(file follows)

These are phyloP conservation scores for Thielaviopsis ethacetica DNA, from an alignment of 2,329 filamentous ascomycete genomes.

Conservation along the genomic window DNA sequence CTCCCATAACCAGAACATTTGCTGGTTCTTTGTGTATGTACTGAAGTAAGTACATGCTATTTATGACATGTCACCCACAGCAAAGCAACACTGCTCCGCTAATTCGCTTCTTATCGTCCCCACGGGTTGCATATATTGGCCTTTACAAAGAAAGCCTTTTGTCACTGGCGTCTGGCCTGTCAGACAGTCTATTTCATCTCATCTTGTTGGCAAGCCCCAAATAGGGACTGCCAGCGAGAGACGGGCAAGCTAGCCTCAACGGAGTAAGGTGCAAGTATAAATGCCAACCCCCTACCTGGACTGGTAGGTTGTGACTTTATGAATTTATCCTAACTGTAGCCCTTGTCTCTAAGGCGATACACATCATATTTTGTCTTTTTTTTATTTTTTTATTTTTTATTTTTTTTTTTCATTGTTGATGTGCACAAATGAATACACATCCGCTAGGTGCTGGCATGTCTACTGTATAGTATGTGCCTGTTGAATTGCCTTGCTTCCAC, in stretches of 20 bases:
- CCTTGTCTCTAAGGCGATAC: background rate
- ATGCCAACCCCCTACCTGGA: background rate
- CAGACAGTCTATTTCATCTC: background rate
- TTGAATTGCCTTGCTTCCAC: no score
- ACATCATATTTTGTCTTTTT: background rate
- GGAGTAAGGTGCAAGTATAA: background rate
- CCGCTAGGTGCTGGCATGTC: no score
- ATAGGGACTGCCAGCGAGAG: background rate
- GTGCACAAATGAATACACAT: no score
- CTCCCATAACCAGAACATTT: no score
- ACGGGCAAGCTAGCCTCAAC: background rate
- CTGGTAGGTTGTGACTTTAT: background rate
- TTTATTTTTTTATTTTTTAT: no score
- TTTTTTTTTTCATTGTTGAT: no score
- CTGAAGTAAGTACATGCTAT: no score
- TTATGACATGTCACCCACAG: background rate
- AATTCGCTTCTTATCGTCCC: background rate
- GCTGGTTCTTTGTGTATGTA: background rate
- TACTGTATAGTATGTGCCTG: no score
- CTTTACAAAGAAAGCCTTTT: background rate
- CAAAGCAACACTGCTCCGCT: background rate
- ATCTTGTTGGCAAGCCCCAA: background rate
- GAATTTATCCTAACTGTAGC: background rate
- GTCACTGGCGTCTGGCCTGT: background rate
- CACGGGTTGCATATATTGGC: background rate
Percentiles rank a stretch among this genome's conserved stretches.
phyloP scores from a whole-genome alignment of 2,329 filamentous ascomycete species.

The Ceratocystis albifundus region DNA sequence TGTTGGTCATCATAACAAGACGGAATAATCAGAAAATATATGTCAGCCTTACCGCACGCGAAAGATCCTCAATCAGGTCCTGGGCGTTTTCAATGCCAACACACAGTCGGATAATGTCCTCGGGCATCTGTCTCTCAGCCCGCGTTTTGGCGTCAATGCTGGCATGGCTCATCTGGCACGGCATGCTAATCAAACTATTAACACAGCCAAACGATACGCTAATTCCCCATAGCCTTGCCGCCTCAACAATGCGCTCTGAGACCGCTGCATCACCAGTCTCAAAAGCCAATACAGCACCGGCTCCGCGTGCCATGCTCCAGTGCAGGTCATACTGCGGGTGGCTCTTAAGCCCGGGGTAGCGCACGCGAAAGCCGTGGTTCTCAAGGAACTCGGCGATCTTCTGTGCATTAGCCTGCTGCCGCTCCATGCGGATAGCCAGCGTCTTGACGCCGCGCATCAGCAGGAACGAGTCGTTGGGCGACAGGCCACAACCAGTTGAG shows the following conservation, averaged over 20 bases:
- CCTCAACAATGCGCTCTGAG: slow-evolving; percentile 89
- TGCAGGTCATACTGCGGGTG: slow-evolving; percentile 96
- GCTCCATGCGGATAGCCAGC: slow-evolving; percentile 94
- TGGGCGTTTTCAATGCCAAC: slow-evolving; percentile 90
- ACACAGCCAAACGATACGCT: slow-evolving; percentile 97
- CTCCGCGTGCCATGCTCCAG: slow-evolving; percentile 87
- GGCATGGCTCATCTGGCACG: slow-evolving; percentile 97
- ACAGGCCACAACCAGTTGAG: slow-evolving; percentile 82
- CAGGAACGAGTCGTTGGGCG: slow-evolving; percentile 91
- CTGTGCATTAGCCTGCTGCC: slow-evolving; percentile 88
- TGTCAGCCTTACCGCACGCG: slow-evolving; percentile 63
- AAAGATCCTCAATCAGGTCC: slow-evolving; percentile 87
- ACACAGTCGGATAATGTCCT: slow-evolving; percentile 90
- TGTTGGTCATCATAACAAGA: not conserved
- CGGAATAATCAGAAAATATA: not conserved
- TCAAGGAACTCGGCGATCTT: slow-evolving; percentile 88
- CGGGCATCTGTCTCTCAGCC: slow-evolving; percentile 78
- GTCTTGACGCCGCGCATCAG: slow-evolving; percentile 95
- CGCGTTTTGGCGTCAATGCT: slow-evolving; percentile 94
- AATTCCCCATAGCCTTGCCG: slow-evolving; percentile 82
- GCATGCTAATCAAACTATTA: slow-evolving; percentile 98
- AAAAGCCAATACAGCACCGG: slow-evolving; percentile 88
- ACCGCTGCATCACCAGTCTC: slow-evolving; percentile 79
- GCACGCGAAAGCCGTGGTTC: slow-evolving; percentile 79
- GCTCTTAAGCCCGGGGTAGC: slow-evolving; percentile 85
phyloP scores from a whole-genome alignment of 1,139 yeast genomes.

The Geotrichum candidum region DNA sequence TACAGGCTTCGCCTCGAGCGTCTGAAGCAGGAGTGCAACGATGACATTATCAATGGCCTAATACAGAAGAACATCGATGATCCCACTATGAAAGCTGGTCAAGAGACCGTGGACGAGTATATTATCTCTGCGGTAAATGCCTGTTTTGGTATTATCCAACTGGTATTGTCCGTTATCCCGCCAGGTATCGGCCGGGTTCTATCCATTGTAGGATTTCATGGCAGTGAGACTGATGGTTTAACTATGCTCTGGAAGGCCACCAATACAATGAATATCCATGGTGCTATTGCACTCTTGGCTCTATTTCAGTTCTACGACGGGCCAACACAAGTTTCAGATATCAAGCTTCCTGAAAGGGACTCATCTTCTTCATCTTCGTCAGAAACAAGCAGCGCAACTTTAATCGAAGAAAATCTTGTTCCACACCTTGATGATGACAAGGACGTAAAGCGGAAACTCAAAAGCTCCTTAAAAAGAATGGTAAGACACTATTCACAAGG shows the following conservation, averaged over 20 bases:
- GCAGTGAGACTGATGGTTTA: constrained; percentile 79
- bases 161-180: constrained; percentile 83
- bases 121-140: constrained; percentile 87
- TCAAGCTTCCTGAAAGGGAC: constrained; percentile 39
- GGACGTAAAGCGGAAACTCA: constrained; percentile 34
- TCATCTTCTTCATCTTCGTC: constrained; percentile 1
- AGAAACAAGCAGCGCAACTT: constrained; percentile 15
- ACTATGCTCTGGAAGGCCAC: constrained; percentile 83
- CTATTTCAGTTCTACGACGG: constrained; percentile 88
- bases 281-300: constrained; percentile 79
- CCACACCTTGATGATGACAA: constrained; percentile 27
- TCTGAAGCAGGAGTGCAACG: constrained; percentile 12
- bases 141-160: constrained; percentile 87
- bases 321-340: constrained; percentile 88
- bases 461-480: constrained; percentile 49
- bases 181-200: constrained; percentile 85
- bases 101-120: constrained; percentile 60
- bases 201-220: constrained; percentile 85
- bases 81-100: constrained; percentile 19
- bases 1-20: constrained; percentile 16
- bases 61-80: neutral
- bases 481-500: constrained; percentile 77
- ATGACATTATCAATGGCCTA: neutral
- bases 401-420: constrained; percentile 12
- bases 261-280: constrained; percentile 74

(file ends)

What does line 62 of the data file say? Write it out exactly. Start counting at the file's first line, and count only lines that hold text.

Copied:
- GGACGTAAAGCGGAAACTCA: constrained; percentile 34